Microbes and fungi on the ISS and beyond

Did you know that life exists in space? According to a recent study by NASA, there are plenty of micro-organisms aboard the International Space Station, or ISS.

NASA asked astronauts to collect samples on the ISS to catalog the bacteria and fungi growing in the microgravity environment.

Although the ISS has been in operation for over 20 years, this is the first time scientists have studied the bacteria and fungi aboard the spacecraft.

With dreams of returning to the Moon and exploring Mars, NASA needs to understand how microbes and fungi behave in space. This is essential to making long-term space travel safe for humans.

But we know that microorganisms have a big impact on our lives on Earth. Any time you touch a door handle or gas pump, you’re seeing microbes in action. Fortunately, most of us have a healthy immune system that wards off pathogens.

However, space is a different environment. Astronauts’ immune systems work differently in microgravity, and we don’t know very much about microbial behavior in space. This could lead to pandemics that are difficult to treat, which threaten humanity’s ability to explore the universe.

Learn how NASA collected these organisms from space and what it means for the future of space travel.

Collecting samples on the ISS

NASA asked astronauts Terry Virts and Jeffrey Williams to collect microorganisms aboard the ISS. The astronauts used wipes to collect samples at the ISS windows, toilet, exercise platform, dining area, and sleeping area.

But NASA knew a one-and-done collection wouldn’t help them understand how organisms evolve in space over time. That’s why they collected samples from three flights over the course of 14 months.

Once the samples returned to Earth, NASA analyzed them at the Jet Propulsion Laboratory in California. They recently released a study detailing how microorganisms change in space, and what it might mean for human life beyond the stars.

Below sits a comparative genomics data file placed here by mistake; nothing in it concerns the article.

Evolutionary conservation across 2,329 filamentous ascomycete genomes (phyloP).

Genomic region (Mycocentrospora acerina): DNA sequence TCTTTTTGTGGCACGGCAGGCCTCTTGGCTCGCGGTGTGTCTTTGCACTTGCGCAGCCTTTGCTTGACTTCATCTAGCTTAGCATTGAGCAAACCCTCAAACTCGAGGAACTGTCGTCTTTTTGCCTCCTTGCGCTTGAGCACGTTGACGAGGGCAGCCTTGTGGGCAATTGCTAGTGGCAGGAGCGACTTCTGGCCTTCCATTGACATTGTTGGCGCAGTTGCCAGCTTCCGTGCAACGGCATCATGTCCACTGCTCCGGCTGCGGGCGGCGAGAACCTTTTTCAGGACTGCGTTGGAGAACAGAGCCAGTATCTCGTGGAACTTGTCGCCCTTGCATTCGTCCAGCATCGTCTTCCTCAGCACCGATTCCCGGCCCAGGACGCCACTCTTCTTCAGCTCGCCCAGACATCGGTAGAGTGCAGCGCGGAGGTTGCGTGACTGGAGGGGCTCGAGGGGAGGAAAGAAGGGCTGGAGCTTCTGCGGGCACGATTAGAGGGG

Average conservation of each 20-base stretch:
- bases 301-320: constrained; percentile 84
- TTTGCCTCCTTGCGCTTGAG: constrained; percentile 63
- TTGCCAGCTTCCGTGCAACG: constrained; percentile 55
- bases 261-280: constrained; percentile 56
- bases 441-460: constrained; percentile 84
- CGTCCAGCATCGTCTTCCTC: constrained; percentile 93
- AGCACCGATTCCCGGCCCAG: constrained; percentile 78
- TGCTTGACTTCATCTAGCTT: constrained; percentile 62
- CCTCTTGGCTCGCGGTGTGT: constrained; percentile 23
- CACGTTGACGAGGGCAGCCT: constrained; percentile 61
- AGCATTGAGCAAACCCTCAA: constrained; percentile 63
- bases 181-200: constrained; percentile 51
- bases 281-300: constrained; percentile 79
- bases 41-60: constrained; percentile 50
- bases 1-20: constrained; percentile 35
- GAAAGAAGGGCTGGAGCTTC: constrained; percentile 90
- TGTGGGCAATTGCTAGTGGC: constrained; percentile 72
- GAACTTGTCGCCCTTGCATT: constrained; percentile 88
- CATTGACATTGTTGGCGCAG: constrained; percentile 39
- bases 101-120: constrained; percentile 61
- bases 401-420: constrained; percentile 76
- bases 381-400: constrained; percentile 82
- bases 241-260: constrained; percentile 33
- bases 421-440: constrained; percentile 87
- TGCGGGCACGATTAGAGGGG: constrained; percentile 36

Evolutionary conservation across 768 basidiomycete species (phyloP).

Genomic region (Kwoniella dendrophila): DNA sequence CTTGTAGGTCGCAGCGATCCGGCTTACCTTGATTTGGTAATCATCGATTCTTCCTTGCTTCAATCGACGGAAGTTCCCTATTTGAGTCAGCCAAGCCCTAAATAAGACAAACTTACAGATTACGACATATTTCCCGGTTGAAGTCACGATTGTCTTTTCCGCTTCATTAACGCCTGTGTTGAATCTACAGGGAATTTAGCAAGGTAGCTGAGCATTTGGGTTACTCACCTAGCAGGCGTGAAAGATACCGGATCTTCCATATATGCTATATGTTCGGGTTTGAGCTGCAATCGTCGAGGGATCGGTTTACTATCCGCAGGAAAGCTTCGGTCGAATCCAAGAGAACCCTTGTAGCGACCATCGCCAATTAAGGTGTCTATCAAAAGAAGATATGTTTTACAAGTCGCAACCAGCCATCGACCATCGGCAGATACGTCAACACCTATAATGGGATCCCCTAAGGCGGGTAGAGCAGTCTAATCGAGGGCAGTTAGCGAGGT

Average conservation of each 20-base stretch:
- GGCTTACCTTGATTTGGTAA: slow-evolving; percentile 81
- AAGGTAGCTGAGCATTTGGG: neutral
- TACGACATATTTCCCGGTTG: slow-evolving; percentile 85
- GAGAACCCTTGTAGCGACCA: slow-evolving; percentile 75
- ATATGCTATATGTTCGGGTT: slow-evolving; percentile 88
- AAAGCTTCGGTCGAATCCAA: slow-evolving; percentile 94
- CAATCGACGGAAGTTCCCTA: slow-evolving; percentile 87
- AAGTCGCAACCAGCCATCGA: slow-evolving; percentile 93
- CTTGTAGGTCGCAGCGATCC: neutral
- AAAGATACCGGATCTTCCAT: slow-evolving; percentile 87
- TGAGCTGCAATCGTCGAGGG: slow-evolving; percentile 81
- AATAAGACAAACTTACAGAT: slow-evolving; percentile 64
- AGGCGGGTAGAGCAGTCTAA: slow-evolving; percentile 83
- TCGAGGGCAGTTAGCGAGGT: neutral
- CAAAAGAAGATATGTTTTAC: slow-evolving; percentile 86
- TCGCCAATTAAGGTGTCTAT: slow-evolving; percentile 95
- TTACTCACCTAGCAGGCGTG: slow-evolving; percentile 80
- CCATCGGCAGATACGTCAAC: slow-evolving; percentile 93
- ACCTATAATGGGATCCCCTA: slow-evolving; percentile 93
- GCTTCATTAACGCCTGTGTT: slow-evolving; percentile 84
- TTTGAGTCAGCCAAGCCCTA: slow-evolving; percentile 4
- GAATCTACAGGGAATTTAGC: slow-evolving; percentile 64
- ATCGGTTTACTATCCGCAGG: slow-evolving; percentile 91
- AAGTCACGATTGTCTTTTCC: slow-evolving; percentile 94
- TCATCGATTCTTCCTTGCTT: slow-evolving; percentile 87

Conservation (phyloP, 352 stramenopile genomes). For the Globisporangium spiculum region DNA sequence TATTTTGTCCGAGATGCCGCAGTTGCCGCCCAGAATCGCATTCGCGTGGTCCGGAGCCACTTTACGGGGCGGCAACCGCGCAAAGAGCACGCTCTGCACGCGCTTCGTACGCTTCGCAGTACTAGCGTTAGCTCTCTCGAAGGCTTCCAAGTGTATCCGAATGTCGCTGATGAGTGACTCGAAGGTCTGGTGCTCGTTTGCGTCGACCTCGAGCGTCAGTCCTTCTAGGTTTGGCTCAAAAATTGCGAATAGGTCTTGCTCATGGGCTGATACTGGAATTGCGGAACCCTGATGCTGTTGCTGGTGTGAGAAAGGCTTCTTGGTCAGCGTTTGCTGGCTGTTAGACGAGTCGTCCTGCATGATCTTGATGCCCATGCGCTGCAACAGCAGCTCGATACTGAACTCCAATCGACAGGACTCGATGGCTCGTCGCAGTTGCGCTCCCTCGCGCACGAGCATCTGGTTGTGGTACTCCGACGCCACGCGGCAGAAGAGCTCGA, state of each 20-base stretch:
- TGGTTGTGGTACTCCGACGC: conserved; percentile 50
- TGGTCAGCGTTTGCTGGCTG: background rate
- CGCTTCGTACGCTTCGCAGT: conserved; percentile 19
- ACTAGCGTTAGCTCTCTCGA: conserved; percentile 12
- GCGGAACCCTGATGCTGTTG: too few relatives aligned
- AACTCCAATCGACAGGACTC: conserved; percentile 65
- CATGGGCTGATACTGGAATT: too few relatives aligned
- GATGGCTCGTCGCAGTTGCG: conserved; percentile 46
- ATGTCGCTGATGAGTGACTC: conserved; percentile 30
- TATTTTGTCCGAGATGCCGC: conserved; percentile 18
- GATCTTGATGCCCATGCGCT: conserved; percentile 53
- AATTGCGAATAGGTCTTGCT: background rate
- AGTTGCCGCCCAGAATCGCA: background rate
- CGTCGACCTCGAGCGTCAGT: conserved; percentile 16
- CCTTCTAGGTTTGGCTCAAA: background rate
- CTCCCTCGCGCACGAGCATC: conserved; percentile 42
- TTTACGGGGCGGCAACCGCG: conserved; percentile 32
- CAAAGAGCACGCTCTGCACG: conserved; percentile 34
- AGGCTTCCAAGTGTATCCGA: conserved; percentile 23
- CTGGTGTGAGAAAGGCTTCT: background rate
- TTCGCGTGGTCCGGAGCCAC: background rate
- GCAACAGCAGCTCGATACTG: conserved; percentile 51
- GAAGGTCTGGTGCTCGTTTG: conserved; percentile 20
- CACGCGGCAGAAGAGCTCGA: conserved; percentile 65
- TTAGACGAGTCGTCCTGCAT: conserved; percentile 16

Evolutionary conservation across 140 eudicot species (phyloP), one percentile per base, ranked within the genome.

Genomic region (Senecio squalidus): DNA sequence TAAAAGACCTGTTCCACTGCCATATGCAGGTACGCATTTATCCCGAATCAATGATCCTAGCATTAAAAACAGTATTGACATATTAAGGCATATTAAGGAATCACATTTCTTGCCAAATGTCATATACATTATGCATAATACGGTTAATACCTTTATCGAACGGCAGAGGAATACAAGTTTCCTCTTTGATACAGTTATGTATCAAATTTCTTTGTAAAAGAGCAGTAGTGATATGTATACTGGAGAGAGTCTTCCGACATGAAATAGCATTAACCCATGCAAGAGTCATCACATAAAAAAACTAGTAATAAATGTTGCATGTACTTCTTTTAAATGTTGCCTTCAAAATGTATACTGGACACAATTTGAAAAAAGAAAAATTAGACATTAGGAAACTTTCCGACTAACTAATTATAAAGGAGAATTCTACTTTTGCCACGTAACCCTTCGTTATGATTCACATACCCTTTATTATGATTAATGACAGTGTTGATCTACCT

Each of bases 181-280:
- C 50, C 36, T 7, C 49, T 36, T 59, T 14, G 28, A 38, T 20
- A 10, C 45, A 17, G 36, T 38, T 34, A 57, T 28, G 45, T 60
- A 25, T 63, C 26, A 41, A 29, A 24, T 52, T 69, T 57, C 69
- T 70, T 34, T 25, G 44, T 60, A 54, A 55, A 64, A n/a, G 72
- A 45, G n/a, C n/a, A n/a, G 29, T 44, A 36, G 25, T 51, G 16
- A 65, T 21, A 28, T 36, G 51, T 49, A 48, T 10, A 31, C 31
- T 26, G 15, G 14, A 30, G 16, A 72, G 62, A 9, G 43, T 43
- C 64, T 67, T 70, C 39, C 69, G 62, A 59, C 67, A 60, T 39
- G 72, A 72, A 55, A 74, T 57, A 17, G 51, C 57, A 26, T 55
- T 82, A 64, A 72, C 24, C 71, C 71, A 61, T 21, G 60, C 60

Test results

Unsurprisingly, most of the micro-organisms on the ISS were from human origin, meaning they came on board with the astronauts.

NASA detected the existence of fungi in the ISS. Fortunately, the fungal communities didn’t show any changes over time and remained stable.

Although the fungal species don’t pose a direct threat to human health, they have the capability to corrode the walls of the ISS itself. It would be catastrophic to have a breach in the ISS walls, so scientists are now addressing action plans to treat fungi.

The most surprising results came from the bacteria living aboard the ISS. Unlike the fungi, the bacteria changed over time. Thanks to changes in the ISS astronauts, the microbial diversity of the ISS also changed over time.

ISS bacteria is similar to bacteria you find on Earth in places like gyms and offices.

The problem is that the microbes found on board the ISS are very rare on Earth, tend to be resistant to antibiotics, and cause illness. For example, the five species of Enterobacter on the ISS can cause soft tissue damage and respiratory infections. Fortunately, these strains don’t have a high infection rate, but that could change as they adapt to life in space.

The future of human health in space

It’s clear that the ISS offers a unique ecosystem for microorganisms. There isn’t an active threat to human life for now, but scientists will need to understand how microorganisms evolve in the closed environment of space to protect human health.

In the future, NASA plans to study the long-term effects of microgravity and the ISS spacecraft itself on these microorganisms. This is a critical step in preserving human health and spacecraft infrastructure during the future of exploration.